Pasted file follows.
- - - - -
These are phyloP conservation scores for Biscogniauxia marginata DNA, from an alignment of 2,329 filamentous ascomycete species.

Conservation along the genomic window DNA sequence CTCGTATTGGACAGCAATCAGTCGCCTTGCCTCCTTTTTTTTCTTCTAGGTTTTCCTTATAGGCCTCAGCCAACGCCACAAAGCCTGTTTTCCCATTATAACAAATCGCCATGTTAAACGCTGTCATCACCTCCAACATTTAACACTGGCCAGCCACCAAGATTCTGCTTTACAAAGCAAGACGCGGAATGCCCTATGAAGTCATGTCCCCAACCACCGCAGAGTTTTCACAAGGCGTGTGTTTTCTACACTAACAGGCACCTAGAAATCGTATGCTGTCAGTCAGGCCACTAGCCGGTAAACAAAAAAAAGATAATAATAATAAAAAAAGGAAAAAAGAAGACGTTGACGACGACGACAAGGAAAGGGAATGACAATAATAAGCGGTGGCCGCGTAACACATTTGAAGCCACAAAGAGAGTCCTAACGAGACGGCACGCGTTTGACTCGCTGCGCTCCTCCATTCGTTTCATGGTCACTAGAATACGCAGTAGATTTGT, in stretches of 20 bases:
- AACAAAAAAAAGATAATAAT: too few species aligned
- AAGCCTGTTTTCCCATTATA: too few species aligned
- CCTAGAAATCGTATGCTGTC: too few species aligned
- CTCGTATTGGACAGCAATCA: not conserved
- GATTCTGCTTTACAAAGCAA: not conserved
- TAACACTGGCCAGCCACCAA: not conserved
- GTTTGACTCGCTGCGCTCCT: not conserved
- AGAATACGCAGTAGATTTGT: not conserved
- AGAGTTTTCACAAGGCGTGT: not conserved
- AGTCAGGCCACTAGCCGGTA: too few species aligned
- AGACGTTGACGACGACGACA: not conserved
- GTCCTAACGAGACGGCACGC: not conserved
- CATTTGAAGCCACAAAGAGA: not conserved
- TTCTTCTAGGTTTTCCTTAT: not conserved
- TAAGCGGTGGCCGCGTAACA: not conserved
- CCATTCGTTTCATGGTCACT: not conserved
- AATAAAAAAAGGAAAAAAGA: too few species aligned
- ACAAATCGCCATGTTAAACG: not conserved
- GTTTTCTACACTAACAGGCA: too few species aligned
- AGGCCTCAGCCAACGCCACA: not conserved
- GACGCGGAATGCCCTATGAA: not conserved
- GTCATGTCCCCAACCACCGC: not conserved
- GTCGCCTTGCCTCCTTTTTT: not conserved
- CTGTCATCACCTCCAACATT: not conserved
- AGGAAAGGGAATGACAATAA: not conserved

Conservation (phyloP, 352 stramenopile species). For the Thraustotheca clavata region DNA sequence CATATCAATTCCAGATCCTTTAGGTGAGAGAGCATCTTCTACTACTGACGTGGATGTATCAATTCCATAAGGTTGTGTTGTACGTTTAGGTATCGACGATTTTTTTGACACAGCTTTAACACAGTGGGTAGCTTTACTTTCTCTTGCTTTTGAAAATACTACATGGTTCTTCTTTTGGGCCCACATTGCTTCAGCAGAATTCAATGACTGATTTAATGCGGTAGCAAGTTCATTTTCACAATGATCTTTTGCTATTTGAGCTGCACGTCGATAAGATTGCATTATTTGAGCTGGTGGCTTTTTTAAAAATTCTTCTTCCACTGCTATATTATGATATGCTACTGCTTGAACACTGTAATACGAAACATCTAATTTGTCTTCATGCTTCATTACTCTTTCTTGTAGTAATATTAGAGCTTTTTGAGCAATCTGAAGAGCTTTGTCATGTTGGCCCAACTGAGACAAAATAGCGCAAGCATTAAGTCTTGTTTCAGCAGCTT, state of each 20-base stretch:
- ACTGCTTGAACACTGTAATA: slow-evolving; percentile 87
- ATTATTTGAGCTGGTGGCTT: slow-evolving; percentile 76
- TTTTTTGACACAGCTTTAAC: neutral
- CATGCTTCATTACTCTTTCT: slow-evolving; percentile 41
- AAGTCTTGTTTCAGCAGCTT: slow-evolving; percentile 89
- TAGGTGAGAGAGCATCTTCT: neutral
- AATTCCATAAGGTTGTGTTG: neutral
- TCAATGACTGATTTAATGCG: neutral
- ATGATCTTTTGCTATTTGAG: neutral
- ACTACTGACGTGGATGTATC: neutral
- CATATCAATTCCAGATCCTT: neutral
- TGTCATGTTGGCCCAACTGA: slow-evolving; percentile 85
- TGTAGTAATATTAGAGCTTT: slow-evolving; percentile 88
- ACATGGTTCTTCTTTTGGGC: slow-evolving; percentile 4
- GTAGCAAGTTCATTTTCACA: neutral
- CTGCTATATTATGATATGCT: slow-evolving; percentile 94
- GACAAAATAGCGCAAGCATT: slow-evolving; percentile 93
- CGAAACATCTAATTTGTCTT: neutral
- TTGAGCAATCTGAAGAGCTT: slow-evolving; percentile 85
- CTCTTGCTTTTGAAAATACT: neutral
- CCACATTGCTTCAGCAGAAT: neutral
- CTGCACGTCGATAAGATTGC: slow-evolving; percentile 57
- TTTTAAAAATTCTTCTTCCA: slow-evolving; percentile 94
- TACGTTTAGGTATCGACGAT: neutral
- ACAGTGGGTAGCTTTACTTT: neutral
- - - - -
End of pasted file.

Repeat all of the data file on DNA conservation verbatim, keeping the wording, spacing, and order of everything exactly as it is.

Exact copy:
These are phyloP conservation scores for Biscogniauxia marginata DNA, from an alignment of 2,329 filamentous ascomycete species.

Conservation along the genomic window DNA sequence CTCGTATTGGACAGCAATCAGTCGCCTTGCCTCCTTTTTTTTCTTCTAGGTTTTCCTTATAGGCCTCAGCCAACGCCACAAAGCCTGTTTTCCCATTATAACAAATCGCCATGTTAAACGCTGTCATCACCTCCAACATTTAACACTGGCCAGCCACCAAGATTCTGCTTTACAAAGCAAGACGCGGAATGCCCTATGAAGTCATGTCCCCAACCACCGCAGAGTTTTCACAAGGCGTGTGTTTTCTACACTAACAGGCACCTAGAAATCGTATGCTGTCAGTCAGGCCACTAGCCGGTAAACAAAAAAAAGATAATAATAATAAAAAAAGGAAAAAAGAAGACGTTGACGACGACGACAAGGAAAGGGAATGACAATAATAAGCGGTGGCCGCGTAACACATTTGAAGCCACAAAGAGAGTCCTAACGAGACGGCACGCGTTTGACTCGCTGCGCTCCTCCATTCGTTTCATGGTCACTAGAATACGCAGTAGATTTGT, in stretches of 20 bases:
- AACAAAAAAAAGATAATAAT: too few species aligned
- AAGCCTGTTTTCCCATTATA: too few species aligned
- CCTAGAAATCGTATGCTGTC: too few species aligned
- CTCGTATTGGACAGCAATCA: not conserved
- GATTCTGCTTTACAAAGCAA: not conserved
- TAACACTGGCCAGCCACCAA: not conserved
- GTTTGACTCGCTGCGCTCCT: not conserved
- AGAATACGCAGTAGATTTGT: not conserved
- AGAGTTTTCACAAGGCGTGT: not conserved
- AGTCAGGCCACTAGCCGGTA: too few species aligned
- AGACGTTGACGACGACGACA: not conserved
- GTCCTAACGAGACGGCACGC: not conserved
- CATTTGAAGCCACAAAGAGA: not conserved
- TTCTTCTAGGTTTTCCTTAT: not conserved
- TAAGCGGTGGCCGCGTAACA: not conserved
- CCATTCGTTTCATGGTCACT: not conserved
- AATAAAAAAAGGAAAAAAGA: too few species aligned
- ACAAATCGCCATGTTAAACG: not conserved
- GTTTTCTACACTAACAGGCA: too few species aligned
- AGGCCTCAGCCAACGCCACA: not conserved
- GACGCGGAATGCCCTATGAA: not conserved
- GTCATGTCCCCAACCACCGC: not conserved
- GTCGCCTTGCCTCCTTTTTT: not conserved
- CTGTCATCACCTCCAACATT: not conserved
- AGGAAAGGGAATGACAATAA: not conserved

Conservation (phyloP, 352 stramenopile species). For the Thraustotheca clavata region DNA sequence CATATCAATTCCAGATCCTTTAGGTGAGAGAGCATCTTCTACTACTGACGTGGATGTATCAATTCCATAAGGTTGTGTTGTACGTTTAGGTATCGACGATTTTTTTGACACAGCTTTAACACAGTGGGTAGCTTTACTTTCTCTTGCTTTTGAAAATACTACATGGTTCTTCTTTTGGGCCCACATTGCTTCAGCAGAATTCAATGACTGATTTAATGCGGTAGCAAGTTCATTTTCACAATGATCTTTTGCTATTTGAGCTGCACGTCGATAAGATTGCATTATTTGAGCTGGTGGCTTTTTTAAAAATTCTTCTTCCACTGCTATATTATGATATGCTACTGCTTGAACACTGTAATACGAAACATCTAATTTGTCTTCATGCTTCATTACTCTTTCTTGTAGTAATATTAGAGCTTTTTGAGCAATCTGAAGAGCTTTGTCATGTTGGCCCAACTGAGACAAAATAGCGCAAGCATTAAGTCTTGTTTCAGCAGCTT, state of each 20-base stretch:
- ACTGCTTGAACACTGTAATA: slow-evolving; percentile 87
- ATTATTTGAGCTGGTGGCTT: slow-evolving; percentile 76
- TTTTTTGACACAGCTTTAAC: neutral
- CATGCTTCATTACTCTTTCT: slow-evolving; percentile 41
- AAGTCTTGTTTCAGCAGCTT: slow-evolving; percentile 89
- TAGGTGAGAGAGCATCTTCT: neutral
- AATTCCATAAGGTTGTGTTG: neutral
- TCAATGACTGATTTAATGCG: neutral
- ATGATCTTTTGCTATTTGAG: neutral
- ACTACTGACGTGGATGTATC: neutral
- CATATCAATTCCAGATCCTT: neutral
- TGTCATGTTGGCCCAACTGA: slow-evolving; percentile 85
- TGTAGTAATATTAGAGCTTT: slow-evolving; percentile 88
- ACATGGTTCTTCTTTTGGGC: slow-evolving; percentile 4
- GTAGCAAGTTCATTTTCACA: neutral
- CTGCTATATTATGATATGCT: slow-evolving; percentile 94
- GACAAAATAGCGCAAGCATT: slow-evolving; percentile 93
- CGAAACATCTAATTTGTCTT: neutral
- TTGAGCAATCTGAAGAGCTT: slow-evolving; percentile 85
- CTCTTGCTTTTGAAAATACT: neutral
- CCACATTGCTTCAGCAGAAT: neutral
- CTGCACGTCGATAAGATTGC: slow-evolving; percentile 57
- TTTTAAAAATTCTTCTTCCA: slow-evolving; percentile 94
- TACGTTTAGGTATCGACGAT: neutral
- ACAGTGGGTAGCTTTACTTT: neutral